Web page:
This is a partial transcript from Your World with Neil Cavuto, August 16, 2001.

NEIL CAVUTO, HOST: Ciena — another big drag on the markets today. It plunged almost nine points, a new 52-week low. The telecom equipment maker saying the profits going forward are probably going to take a major hit as this sales slump continues.

Joining us now from Washington is the company’s CEO Gary Smith. Mr. Smith, thanks for coming.

GARY SMITH, CEO, CIENA: Good afternoon.

CAVUTO: What happened?

SMITH: Well, I don’t know what happened: We did 85 to 90 percent growth this year, which I think is an exceptional performance for any company, let alone one in telecom space...

CAVUTO: Yeah, but you know what happens there: The Street — you know, that is a great performance by the way.

SMITH: Thank you.

CAVUTO: But all of a sudden, you know, the Street was expecting — what? 95 to 105 to 110 percent growth? You didn’t deliver there, so they punish you.

SMITH: Well, I think we can only call the forecast as we see them. I still think that’s an extraordinary performance when all of our competitors are imploding around us, and we’re still giving guidance that we’re going to grow next year. So I think that’s a very robust performance and I’m certainly not apologetic for it.

CAVUTO: All right. But still, Mr. Smith, you used to outperform your colleagues in this arena, and now all of a sudden — of course, today, not surprisingly you did not — but there’s a real concern, boy, if Ciena is really coughing up blood, then there’s something bad going on here. Ciena is not giving us any clear indication as to how soon things turn around. Yeah, they talk about growth momentum, but they don’t target it, and that’s what worries the Street. Can you target something for us?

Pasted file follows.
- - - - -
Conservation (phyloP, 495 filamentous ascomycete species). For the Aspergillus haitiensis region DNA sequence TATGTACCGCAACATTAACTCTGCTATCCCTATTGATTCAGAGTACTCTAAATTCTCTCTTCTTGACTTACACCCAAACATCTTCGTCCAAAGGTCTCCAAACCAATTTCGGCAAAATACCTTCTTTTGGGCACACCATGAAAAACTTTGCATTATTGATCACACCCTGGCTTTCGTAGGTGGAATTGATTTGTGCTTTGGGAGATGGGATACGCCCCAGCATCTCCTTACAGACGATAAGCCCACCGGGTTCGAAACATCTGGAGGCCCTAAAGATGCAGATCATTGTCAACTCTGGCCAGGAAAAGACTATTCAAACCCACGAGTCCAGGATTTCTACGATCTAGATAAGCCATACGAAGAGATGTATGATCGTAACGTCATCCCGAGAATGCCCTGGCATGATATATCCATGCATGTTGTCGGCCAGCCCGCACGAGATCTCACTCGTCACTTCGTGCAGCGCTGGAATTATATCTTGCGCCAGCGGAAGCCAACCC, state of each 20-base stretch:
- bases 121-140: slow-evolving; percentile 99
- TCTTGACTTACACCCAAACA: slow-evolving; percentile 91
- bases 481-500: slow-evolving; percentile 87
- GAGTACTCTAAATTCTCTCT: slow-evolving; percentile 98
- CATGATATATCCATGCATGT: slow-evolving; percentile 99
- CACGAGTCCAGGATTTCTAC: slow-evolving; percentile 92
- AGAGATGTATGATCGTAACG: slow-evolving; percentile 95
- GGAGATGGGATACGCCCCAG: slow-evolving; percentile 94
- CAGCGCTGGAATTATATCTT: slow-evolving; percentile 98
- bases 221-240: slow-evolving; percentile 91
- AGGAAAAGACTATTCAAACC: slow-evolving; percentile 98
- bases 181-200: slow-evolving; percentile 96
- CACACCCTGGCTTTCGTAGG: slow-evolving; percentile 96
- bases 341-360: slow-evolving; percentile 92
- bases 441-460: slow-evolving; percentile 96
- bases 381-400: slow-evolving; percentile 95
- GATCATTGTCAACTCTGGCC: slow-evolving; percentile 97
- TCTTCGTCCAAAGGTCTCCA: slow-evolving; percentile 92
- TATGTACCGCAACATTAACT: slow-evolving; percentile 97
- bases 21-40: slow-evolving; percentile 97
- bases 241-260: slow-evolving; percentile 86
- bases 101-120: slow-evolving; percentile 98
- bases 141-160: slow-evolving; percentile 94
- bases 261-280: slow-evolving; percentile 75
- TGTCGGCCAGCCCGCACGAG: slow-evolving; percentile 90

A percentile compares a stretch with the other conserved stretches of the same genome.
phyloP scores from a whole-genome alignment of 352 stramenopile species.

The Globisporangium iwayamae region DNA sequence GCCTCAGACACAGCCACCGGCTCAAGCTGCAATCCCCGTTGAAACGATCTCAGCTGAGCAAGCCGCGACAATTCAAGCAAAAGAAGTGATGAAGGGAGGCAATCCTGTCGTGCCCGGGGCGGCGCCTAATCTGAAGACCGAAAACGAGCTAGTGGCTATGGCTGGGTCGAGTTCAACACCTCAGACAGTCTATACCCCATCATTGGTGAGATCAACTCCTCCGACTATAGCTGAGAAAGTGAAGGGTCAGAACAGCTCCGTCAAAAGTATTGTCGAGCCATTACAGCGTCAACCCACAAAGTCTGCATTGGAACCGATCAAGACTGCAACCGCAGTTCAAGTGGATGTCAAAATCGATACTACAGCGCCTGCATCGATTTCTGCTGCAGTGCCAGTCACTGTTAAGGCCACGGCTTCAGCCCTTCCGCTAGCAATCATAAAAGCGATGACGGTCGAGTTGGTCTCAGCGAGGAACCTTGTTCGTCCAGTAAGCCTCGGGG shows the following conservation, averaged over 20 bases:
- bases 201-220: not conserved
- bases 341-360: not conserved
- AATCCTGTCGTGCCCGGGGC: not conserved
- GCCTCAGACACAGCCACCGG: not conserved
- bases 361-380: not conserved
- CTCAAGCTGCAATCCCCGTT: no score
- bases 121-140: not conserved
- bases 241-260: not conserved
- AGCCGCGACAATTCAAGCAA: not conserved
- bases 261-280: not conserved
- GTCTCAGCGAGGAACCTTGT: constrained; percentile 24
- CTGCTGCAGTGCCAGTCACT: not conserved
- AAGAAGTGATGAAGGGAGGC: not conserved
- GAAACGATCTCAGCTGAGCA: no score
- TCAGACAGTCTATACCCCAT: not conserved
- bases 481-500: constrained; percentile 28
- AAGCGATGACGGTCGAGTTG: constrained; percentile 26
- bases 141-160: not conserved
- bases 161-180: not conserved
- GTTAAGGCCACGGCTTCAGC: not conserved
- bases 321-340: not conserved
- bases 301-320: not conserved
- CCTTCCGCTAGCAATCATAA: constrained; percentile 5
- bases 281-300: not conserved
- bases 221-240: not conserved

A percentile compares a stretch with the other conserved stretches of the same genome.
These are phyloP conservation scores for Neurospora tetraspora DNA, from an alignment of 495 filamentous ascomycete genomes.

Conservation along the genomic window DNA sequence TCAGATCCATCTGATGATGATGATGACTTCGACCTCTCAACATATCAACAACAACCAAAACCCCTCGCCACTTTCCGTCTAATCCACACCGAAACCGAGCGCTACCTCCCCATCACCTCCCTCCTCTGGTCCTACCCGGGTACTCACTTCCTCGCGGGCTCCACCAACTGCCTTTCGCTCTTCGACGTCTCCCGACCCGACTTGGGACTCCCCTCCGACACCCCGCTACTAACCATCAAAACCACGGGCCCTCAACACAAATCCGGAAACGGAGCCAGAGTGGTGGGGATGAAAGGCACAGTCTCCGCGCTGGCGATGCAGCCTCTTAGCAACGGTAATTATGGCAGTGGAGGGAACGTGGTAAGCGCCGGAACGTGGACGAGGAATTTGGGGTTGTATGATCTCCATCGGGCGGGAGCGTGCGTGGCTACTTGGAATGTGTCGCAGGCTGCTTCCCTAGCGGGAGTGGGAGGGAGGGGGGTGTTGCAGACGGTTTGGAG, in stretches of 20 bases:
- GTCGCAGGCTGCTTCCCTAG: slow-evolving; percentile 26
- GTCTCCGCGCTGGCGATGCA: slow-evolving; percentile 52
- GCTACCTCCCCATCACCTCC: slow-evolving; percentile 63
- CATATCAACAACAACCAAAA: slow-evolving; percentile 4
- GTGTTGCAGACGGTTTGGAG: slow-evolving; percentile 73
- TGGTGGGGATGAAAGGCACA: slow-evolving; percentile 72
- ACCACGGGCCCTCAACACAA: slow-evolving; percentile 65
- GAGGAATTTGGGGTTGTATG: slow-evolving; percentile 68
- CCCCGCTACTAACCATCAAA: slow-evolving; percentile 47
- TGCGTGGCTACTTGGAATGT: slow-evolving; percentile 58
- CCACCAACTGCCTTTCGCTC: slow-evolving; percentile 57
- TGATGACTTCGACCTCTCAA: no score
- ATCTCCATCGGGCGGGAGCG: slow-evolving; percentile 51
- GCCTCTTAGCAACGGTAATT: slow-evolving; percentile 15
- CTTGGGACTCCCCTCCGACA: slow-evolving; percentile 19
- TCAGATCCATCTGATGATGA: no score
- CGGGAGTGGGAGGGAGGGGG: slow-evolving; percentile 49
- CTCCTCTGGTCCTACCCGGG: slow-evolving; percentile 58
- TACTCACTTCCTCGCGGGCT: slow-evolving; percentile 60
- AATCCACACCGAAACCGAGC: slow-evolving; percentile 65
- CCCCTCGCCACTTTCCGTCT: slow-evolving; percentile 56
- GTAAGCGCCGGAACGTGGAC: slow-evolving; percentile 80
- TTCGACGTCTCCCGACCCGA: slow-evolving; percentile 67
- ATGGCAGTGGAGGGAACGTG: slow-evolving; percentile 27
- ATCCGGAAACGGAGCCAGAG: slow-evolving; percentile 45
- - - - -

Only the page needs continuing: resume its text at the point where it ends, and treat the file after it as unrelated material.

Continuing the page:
SMITH: Neil, I would not describe an 85 to 90 percent growth year around year as coughing up blood. You know, with good EPS growth, and we continue to take on new customers — six new customers this quarter alone — and many of the analysts say that we now have the No. 1 market share in this next generation space. I think we’re very, very well-placed, but we’re not completely immune from what goes on in the macroenvironment.

CAVUTO: But that macroenvironment is what worries folks and sort of tarred you and the rest of everyone. As far as the stocks are concerned, when I refer to giving up blood, that’s what I refer to. And I think that’s what worries many on the Street, that they don’t see the buy orders and the demand that they’d like to see here or abroad. They don’t see any sign that that turns around. How can you convince them that they are wrong?

SMITH: You know, our view has been most consistent, you know, over the last two years. There’s a fundamental shift going on in the telecom space between, you know, the old legacy vendors, the old voice-architected networks and the new-generation data-centric network providers like Ciena. I think there’s a fundamental changing of the guard. I think all the evidence is there to support that. The fact that Ciena can still boast very robust financial performance, and its legacy, larger voice competitors are not. And I think if you talk to the carriers, we are gaining momentum and market share for one very good reason: We’re providing products that reduce their costs and increase their intelligence on the network to go create services that people will pay for.

CAVUTO: All right.

SMITH: So I think, you know, as an investor, you’ve got to look at what’s going to happen when this turmoil finishes. Who’s going to come out as a winner? And we think it’s Ciena.

CAVUTO: All right, we shall see. Gary Smith, thank you very much, the CEO of Ciena.

SMITH: Thank you, Neil.

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